To see the full schedule for this year, please click on GARDENS OPEN IN 2017 in the menu at the top of the page.
An organic flower farm with a pottery studio is next in Belfast Garden Club’s Open Garden Days 2017. You’re invited to travel on winding country roads to the Thorndike property of Barbara Walch and Charlie Krause from 10 a.m.-4 p.m. on Friday, June 30, rain or shine.
Fire Flower Gardens and Pottery is perched on both sides of Knox Station Road, with long views to distant knolls. On one side of the road, a wooden sign announces the name of the MOFGA-certified farm. Cutting beds are crammed with delphiniums, calla lilies, peonies and many other species, some of which will be in full-bloom on tour day. Perennials and herbs are also offered on a roadside plant stand that relies on the honor system. Two gourd-headed scarecrows watch over the beds.
On the other side of the road lies the 1800s farmhouse and a shed holding the kiln that Walch built brick-by-brick nearly 30 years ago, when she moved to Maine from Massachusetts. It is where she fires her unique and earthy stoneware pieces with their dreamy glazes of blues, greens, creams and pinks. She also creates porcelain pinch pots that are fired to a delicate shade of celadon.
More gardens abound, including the first bed Walch planted on the property, with its early-spring bloomers. Today, it is surrounded by the living woven-willow fence that Charlie planted after the two were married. Herbs, fruit trees, more than 75 varieties of annual and perennial flowers, and Charlie’s fenced-in vegetable garden spread over the acre and a half that the couple works. Beyond the yard, large fields take up a good portion of the 10-acre property. A local farmer cuts them for hay every year.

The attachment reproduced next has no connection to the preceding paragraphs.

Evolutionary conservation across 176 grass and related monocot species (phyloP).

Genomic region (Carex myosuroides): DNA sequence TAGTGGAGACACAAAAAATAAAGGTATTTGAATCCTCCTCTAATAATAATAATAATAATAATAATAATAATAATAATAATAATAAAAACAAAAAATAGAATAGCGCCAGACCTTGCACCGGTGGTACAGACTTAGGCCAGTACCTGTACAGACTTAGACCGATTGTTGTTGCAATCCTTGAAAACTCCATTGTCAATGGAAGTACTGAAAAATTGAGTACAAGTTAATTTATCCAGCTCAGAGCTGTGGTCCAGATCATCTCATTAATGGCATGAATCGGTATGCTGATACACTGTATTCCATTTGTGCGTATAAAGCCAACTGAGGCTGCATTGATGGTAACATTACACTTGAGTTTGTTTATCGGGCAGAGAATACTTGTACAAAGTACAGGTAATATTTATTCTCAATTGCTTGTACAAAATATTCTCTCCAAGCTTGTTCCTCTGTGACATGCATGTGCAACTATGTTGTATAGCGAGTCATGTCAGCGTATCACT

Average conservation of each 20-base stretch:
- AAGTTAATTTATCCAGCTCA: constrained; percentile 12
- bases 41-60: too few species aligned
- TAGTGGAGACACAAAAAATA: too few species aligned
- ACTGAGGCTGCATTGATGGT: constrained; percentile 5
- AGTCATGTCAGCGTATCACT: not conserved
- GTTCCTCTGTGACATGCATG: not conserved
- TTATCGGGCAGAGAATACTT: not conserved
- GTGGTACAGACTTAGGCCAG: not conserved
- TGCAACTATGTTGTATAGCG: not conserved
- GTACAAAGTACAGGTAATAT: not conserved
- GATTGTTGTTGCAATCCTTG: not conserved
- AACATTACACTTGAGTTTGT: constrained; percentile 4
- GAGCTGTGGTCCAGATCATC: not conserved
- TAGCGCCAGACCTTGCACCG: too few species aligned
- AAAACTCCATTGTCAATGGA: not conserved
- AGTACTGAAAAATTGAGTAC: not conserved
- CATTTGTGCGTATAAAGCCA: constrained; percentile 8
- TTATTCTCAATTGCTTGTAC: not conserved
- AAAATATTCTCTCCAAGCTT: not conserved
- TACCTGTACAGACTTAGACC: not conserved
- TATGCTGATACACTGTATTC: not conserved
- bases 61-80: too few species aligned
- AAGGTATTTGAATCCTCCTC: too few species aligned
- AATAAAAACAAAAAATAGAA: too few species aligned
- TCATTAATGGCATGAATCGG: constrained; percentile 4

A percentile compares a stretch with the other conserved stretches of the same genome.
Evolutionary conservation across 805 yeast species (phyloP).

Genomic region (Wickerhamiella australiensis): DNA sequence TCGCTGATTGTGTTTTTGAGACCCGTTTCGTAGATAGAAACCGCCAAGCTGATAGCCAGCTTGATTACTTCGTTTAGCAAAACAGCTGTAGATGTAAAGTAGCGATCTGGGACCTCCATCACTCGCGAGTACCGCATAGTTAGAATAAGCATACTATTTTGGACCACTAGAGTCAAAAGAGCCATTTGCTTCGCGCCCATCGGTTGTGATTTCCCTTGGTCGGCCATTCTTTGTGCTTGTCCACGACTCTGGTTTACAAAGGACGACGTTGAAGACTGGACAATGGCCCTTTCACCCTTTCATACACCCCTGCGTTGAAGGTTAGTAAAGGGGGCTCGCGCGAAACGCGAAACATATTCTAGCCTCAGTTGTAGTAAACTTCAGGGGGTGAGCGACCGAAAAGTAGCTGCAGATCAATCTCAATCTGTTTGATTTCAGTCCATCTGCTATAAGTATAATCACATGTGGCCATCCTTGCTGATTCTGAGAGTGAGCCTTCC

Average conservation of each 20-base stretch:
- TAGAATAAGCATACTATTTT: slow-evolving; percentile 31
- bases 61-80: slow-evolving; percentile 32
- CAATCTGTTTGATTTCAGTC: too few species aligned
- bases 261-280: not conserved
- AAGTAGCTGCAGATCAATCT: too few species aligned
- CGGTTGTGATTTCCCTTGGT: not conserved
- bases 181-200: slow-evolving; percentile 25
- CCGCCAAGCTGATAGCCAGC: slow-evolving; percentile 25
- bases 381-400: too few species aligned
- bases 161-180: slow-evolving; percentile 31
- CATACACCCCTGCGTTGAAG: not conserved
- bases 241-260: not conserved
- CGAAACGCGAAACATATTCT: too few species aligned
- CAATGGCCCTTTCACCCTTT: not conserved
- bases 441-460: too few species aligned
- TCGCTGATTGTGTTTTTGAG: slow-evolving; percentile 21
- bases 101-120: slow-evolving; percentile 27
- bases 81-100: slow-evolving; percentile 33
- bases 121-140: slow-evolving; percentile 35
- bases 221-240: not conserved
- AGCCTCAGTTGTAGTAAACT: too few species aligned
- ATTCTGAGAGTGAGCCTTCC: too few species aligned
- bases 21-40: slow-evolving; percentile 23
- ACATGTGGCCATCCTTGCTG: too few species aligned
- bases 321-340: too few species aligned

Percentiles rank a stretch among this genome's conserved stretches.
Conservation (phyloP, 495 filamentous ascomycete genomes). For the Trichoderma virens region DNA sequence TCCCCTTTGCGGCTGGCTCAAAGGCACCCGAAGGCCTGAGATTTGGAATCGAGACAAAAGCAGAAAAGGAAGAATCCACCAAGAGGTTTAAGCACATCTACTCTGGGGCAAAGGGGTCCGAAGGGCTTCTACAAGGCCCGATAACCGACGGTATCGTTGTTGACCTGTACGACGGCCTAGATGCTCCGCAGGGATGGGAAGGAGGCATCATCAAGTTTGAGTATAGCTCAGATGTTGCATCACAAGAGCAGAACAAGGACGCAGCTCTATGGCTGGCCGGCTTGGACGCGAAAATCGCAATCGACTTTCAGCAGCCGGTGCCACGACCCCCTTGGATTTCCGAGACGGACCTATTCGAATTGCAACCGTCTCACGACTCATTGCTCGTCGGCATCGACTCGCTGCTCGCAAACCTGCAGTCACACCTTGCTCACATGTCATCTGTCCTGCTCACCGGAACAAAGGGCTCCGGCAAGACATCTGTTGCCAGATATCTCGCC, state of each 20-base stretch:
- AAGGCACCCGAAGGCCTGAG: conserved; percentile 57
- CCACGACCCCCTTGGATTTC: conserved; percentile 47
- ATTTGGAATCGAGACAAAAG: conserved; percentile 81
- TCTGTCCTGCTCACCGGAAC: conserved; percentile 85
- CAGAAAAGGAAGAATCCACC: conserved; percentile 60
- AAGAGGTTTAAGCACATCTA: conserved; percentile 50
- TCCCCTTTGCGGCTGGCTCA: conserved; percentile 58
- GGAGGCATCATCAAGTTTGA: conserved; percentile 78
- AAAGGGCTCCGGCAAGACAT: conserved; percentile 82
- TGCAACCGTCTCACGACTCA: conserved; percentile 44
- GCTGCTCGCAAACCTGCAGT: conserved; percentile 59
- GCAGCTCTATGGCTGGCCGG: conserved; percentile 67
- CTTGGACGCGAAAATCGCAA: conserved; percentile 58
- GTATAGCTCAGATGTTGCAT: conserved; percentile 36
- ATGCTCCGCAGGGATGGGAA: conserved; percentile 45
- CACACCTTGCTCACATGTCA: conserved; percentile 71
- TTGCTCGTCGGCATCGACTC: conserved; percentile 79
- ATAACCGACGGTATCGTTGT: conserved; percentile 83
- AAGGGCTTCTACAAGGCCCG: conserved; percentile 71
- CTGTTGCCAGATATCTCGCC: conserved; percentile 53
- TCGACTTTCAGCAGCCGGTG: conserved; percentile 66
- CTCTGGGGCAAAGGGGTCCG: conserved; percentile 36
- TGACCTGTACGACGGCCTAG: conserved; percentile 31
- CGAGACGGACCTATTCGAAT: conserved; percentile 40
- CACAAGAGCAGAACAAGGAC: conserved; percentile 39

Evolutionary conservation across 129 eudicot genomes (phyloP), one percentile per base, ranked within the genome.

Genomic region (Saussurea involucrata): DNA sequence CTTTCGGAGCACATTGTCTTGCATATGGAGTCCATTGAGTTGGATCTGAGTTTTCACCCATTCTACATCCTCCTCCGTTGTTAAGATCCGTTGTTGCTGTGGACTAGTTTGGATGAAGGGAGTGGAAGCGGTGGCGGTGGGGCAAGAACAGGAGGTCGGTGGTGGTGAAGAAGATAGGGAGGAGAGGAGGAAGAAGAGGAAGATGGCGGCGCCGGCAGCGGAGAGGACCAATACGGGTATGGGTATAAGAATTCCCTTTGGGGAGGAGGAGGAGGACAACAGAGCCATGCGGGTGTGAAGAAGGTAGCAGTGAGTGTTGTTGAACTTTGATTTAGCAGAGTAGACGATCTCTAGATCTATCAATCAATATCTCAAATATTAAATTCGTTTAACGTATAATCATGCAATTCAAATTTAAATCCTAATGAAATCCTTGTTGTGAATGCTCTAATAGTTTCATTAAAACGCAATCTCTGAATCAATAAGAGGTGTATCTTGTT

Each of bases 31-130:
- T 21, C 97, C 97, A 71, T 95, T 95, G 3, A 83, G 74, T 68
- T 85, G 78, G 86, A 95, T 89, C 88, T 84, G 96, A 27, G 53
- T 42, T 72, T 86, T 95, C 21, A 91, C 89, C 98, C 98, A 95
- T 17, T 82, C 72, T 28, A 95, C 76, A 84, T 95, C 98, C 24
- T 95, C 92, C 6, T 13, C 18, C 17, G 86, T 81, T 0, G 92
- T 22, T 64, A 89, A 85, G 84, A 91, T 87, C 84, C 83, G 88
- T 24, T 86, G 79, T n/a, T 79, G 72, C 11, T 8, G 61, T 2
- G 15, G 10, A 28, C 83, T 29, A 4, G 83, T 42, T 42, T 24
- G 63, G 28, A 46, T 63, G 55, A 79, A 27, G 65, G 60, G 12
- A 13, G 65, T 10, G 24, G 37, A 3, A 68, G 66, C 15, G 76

Walch brings her vibrant bouquets to the Belfast Farmers’ Market at Waterfall Arts every Friday in summer. Those include colorful nosegays that are also called tussie-mussies. She also provides blossoms for the occasional summer wedding.
The hardy plants Walch and Krause grow do not require constant watering or babying. With only one well, they make do with the resources nature provides and after some trial and error that occasionally continues today, they generally only put in plants that will brave the Zone 4/5 growing climate.
Directions from Belfast: Take Route 137 to Route 7 to Brooks. Take a left on Route 139 and travel six miles to Knox Station Road. Signage opposite the garden.
A $5 donation is requested. For more information call club member Marje Stickler at 338-5059.